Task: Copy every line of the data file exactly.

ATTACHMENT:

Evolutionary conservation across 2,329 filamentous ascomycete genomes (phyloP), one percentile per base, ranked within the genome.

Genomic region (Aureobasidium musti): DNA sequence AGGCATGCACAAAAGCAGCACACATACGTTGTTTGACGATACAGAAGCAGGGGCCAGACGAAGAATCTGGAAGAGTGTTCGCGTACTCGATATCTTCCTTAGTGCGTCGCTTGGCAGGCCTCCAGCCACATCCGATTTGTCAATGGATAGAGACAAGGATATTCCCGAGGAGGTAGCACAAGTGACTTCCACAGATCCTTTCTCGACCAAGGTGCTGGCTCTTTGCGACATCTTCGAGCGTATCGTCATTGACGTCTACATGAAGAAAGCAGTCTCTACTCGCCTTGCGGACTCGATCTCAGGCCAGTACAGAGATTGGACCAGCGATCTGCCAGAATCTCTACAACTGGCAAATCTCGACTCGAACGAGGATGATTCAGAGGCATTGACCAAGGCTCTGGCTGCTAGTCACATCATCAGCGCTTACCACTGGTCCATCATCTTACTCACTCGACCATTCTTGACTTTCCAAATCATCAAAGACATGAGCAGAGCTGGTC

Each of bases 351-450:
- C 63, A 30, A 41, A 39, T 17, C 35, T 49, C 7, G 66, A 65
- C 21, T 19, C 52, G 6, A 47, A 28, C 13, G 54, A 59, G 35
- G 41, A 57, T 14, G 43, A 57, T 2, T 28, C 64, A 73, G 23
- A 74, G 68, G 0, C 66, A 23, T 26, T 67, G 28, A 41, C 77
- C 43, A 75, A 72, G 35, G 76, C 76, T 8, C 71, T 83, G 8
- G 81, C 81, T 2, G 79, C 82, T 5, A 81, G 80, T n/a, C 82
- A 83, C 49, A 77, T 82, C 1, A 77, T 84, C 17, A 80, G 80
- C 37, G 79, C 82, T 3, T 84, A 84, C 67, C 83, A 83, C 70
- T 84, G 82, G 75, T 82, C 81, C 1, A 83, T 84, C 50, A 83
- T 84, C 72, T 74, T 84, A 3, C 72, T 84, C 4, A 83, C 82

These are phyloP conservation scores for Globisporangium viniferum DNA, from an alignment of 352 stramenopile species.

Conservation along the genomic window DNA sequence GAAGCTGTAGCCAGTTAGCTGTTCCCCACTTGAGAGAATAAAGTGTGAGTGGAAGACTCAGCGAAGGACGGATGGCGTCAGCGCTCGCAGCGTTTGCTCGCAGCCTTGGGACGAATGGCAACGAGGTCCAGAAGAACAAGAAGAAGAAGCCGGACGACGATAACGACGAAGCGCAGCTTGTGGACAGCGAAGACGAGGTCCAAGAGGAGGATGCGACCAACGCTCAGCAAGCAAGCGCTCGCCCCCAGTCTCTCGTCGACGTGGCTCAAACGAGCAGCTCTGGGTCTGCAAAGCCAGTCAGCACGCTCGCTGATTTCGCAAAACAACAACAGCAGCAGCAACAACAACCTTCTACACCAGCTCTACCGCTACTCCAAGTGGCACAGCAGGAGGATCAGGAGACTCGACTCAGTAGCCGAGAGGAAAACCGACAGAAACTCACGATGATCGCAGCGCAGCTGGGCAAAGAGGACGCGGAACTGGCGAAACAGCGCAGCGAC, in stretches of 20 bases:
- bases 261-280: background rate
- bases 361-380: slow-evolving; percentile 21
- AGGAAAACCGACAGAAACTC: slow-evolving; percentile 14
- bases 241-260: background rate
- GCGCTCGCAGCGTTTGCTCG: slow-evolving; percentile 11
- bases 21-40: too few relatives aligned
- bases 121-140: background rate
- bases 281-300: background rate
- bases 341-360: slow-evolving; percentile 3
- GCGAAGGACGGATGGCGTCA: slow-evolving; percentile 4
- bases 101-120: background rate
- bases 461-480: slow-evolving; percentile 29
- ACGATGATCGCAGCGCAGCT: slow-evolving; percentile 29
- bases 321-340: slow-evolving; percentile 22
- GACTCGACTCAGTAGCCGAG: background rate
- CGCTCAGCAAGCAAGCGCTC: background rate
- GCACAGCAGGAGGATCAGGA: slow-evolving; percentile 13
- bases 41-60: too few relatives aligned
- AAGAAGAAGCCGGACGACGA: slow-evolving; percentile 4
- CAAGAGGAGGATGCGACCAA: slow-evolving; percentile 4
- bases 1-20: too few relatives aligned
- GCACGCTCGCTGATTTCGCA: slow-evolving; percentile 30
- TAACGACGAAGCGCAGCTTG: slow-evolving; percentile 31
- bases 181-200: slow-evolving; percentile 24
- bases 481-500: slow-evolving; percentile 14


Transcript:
Evolutionary conservation across 2,329 filamentous ascomycete genomes (phyloP), one percentile per base, ranked within the genome.

Genomic region (Aureobasidium musti): DNA sequence AGGCATGCACAAAAGCAGCACACATACGTTGTTTGACGATACAGAAGCAGGGGCCAGACGAAGAATCTGGAAGAGTGTTCGCGTACTCGATATCTTCCTTAGTGCGTCGCTTGGCAGGCCTCCAGCCACATCCGATTTGTCAATGGATAGAGACAAGGATATTCCCGAGGAGGTAGCACAAGTGACTTCCACAGATCCTTTCTCGACCAAGGTGCTGGCTCTTTGCGACATCTTCGAGCGTATCGTCATTGACGTCTACATGAAGAAAGCAGTCTCTACTCGCCTTGCGGACTCGATCTCAGGCCAGTACAGAGATTGGACCAGCGATCTGCCAGAATCTCTACAACTGGCAAATCTCGACTCGAACGAGGATGATTCAGAGGCATTGACCAAGGCTCTGGCTGCTAGTCACATCATCAGCGCTTACCACTGGTCCATCATCTTACTCACTCGACCATTCTTGACTTTCCAAATCATCAAAGACATGAGCAGAGCTGGTC

Each of bases 351-450:
- C 63, A 30, A 41, A 39, T 17, C 35, T 49, C 7, G 66, A 65
- C 21, T 19, C 52, G 6, A 47, A 28, C 13, G 54, A 59, G 35
- G 41, A 57, T 14, G 43, A 57, T 2, T 28, C 64, A 73, G 23
- A 74, G 68, G 0, C 66, A 23, T 26, T 67, G 28, A 41, C 77
- C 43, A 75, A 72, G 35, G 76, C 76, T 8, C 71, T 83, G 8
- G 81, C 81, T 2, G 79, C 82, T 5, A 81, G 80, T n/a, C 82
- A 83, C 49, A 77, T 82, C 1, A 77, T 84, C 17, A 80, G 80
- C 37, G 79, C 82, T 3, T 84, A 84, C 67, C 83, A 83, C 70
- T 84, G 82, G 75, T 82, C 81, C 1, A 83, T 84, C 50, A 83
- T 84, C 72, T 74, T 84, A 3, C 72, T 84, C 4, A 83, C 82

These are phyloP conservation scores for Globisporangium viniferum DNA, from an alignment of 352 stramenopile species.

Conservation along the genomic window DNA sequence GAAGCTGTAGCCAGTTAGCTGTTCCCCACTTGAGAGAATAAAGTGTGAGTGGAAGACTCAGCGAAGGACGGATGGCGTCAGCGCTCGCAGCGTTTGCTCGCAGCCTTGGGACGAATGGCAACGAGGTCCAGAAGAACAAGAAGAAGAAGCCGGACGACGATAACGACGAAGCGCAGCTTGTGGACAGCGAAGACGAGGTCCAAGAGGAGGATGCGACCAACGCTCAGCAAGCAAGCGCTCGCCCCCAGTCTCTCGTCGACGTGGCTCAAACGAGCAGCTCTGGGTCTGCAAAGCCAGTCAGCACGCTCGCTGATTTCGCAAAACAACAACAGCAGCAGCAACAACAACCTTCTACACCAGCTCTACCGCTACTCCAAGTGGCACAGCAGGAGGATCAGGAGACTCGACTCAGTAGCCGAGAGGAAAACCGACAGAAACTCACGATGATCGCAGCGCAGCTGGGCAAAGAGGACGCGGAACTGGCGAAACAGCGCAGCGAC, in stretches of 20 bases:
- bases 261-280: background rate
- bases 361-380: slow-evolving; percentile 21
- AGGAAAACCGACAGAAACTC: slow-evolving; percentile 14
- bases 241-260: background rate
- GCGCTCGCAGCGTTTGCTCG: slow-evolving; percentile 11
- bases 21-40: too few relatives aligned
- bases 121-140: background rate
- bases 281-300: background rate
- bases 341-360: slow-evolving; percentile 3
- GCGAAGGACGGATGGCGTCA: slow-evolving; percentile 4
- bases 101-120: background rate
- bases 461-480: slow-evolving; percentile 29
- ACGATGATCGCAGCGCAGCT: slow-evolving; percentile 29
- bases 321-340: slow-evolving; percentile 22
- GACTCGACTCAGTAGCCGAG: background rate
- CGCTCAGCAAGCAAGCGCTC: background rate
- GCACAGCAGGAGGATCAGGA: slow-evolving; percentile 13
- bases 41-60: too few relatives aligned
- AAGAAGAAGCCGGACGACGA: slow-evolving; percentile 4
- CAAGAGGAGGATGCGACCAA: slow-evolving; percentile 4
- bases 1-20: too few relatives aligned
- GCACGCTCGCTGATTTCGCA: slow-evolving; percentile 30
- TAACGACGAAGCGCAGCTTG: slow-evolving; percentile 31
- bases 181-200: slow-evolving; percentile 24
- bases 481-500: slow-evolving; percentile 14